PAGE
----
A quick, feel-good project that Mom has decided to tackle first is pulling up the old contact paper and recovering the shelves in her pantry. Each unit of the Box House has a rather large pantry, which compensates for the rather smallish kitchen. There is a ton of storage space in each. Just looking at all that space makes me want to try my hand at canning and preserving summer fruits and vegetables!
The glue on the old paper is so dry it just took a putty knife to loosen an edge before peeling it all off. All she'll have to do is wipe the boards down and recover them with fresh paper.
I'm not sure what I'll do in my unit yet; I thought about peeling off the paper, stripping the paint, and leaving them as bare wood. Both our inspector and buyer's agent laughed at that idea, saying that new wood is cheaper to buy than the opportunity cost of going through all that effort. They're probably right, and Ted agrees. (He checked out wood prices at Home Depot today--our fifth trip there in the last week or so.) But I have a weird nostalgic streak, and like the idea of stacking my cans of food on the same shelves the original lady of the house would have used (if they are indeed original!)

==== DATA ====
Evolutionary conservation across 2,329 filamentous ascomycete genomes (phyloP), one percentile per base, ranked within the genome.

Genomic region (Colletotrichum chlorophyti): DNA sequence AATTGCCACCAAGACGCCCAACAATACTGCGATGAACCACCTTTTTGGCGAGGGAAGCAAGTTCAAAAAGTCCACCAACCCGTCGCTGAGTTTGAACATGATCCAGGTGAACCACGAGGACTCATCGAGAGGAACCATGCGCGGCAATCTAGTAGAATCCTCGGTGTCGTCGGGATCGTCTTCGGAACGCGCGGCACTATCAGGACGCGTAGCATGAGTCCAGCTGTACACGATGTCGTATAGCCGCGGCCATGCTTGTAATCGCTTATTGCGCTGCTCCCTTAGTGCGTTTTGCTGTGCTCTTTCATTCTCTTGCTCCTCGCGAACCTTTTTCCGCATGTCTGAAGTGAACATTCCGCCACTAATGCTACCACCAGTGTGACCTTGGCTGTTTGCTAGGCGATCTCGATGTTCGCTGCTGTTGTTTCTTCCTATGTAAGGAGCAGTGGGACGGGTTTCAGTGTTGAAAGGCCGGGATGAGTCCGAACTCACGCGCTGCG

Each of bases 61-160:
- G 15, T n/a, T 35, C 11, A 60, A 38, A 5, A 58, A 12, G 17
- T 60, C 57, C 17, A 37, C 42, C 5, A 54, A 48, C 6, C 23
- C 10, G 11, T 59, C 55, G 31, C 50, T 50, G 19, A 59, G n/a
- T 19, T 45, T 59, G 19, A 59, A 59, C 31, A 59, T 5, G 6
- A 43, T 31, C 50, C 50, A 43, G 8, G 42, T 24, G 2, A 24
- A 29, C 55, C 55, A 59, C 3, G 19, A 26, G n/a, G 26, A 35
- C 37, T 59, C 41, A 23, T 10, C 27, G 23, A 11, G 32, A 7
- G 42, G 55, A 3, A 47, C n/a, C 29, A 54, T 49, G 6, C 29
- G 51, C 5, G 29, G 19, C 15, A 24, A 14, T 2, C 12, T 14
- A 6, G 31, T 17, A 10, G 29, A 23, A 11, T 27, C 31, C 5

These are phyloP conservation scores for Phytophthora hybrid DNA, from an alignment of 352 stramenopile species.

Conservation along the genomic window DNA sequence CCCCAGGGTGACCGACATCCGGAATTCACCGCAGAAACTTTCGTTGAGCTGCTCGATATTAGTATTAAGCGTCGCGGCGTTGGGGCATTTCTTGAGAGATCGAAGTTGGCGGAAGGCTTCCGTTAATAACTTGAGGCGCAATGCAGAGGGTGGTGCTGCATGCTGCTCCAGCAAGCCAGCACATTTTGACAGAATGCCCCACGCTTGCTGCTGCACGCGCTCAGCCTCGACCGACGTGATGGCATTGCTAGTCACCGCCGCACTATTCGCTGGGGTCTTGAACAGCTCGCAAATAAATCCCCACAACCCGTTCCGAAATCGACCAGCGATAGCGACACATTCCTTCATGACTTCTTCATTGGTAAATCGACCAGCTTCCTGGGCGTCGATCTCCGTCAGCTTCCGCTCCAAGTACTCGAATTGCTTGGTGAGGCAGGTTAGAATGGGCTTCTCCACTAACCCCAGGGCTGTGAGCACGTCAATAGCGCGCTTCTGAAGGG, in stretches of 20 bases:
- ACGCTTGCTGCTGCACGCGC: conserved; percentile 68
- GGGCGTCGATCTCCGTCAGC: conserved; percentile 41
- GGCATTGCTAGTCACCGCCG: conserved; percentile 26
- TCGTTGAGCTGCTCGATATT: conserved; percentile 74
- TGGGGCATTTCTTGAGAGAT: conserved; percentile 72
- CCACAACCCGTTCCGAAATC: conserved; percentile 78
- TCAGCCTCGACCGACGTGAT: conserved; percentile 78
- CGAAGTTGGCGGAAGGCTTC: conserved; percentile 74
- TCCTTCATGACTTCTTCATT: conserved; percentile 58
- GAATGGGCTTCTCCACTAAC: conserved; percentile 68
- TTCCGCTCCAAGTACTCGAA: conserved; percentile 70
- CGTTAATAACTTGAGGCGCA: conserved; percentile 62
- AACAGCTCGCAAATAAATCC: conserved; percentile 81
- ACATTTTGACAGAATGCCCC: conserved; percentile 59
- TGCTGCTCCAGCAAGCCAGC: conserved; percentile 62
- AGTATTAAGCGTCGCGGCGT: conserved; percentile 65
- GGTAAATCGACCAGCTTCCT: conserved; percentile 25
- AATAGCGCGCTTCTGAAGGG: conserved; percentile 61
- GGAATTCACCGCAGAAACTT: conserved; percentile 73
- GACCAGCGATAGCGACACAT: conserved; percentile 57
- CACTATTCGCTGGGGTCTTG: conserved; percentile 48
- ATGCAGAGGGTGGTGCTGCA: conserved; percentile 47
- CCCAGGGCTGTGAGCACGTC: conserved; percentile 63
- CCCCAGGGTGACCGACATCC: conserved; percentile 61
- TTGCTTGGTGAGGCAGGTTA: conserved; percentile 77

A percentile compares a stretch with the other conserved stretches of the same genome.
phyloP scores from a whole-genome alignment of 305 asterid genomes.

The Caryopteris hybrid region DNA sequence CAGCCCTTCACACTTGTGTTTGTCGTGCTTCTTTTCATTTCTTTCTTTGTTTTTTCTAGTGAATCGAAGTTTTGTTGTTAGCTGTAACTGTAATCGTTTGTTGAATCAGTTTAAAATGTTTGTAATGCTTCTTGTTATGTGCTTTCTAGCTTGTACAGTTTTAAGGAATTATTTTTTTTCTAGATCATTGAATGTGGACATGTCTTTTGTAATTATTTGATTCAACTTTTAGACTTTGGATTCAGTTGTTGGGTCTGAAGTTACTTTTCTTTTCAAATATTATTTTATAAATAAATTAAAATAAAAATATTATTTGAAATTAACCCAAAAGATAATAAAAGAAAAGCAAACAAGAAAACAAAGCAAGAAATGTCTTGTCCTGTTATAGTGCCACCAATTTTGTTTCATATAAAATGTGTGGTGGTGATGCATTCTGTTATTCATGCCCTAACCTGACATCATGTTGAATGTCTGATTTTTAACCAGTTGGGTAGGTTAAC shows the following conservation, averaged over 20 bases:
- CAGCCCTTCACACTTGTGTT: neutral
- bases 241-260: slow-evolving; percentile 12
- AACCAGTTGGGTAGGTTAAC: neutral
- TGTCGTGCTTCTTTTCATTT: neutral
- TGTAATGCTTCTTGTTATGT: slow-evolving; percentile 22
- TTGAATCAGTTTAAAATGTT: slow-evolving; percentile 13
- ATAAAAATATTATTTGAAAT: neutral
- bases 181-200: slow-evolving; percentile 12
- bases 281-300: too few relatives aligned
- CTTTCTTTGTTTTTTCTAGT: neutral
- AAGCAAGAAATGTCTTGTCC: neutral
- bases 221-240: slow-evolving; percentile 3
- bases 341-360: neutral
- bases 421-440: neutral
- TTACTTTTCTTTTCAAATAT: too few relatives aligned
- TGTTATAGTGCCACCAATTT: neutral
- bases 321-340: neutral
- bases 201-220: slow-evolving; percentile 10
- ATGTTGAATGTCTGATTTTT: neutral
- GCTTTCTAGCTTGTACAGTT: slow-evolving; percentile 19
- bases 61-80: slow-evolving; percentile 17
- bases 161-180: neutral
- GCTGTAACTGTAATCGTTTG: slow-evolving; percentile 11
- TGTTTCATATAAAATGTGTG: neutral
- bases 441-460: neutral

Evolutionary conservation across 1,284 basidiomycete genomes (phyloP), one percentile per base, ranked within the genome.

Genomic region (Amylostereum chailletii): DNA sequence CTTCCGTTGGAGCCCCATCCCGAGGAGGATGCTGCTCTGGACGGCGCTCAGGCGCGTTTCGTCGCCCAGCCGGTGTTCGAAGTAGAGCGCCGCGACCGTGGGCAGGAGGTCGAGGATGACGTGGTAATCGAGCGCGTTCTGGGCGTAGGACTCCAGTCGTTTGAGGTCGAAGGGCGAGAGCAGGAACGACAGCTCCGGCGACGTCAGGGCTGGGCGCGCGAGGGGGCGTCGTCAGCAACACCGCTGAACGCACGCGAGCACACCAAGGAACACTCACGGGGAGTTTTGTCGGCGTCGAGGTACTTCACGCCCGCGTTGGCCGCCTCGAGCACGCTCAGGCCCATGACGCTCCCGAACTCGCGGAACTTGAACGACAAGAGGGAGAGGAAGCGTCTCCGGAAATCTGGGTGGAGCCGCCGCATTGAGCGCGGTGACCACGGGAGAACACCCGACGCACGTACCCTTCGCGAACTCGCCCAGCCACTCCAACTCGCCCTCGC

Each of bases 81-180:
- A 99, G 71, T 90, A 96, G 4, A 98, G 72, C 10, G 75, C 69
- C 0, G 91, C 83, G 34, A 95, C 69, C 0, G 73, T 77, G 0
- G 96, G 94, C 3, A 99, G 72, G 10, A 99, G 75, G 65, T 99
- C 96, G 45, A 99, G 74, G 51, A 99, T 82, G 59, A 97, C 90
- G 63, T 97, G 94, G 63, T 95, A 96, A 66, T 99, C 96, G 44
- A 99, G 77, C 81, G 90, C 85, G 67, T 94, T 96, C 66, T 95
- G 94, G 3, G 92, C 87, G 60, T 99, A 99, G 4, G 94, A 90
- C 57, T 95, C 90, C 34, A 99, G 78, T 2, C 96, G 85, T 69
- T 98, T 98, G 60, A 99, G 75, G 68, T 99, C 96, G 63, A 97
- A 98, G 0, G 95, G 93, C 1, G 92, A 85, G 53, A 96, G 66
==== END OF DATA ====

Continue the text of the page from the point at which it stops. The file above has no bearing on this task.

In the vertical photo you can just catch a glimpse of the built-in ice box behind my mom. Yes, a real ice box! We were very excited to see these when we first looked at the Box House. My parents had one when I was growing up, and I would store all my crayons and art supplies in it. (Later, when it was temporarily stored in the garage, I accidentally tapped it with my car a couple of weeks after I received my driver's license. I have never been able to live down the fact that it fell over and more or less shattered. I swear I was just inching my way in.) At present, both ice boxes contain more junk to sort through--although I was grateful to find a large stash of light bulbs in the downstairs one. We've had two bulbs burn out since we've been here.
As these ice boxes are built directly into the wall, the back side opens onto the porch, and the ice man would deliver the ice without ever having to come into the house. The porch is now enclosed, and the boxes seem to be pretty well preserved. The backsides are coated in paint, but it looks like I'll be able to strip them and get them to open up again. I'm not sure what we'll use them for, but am open to suggestions.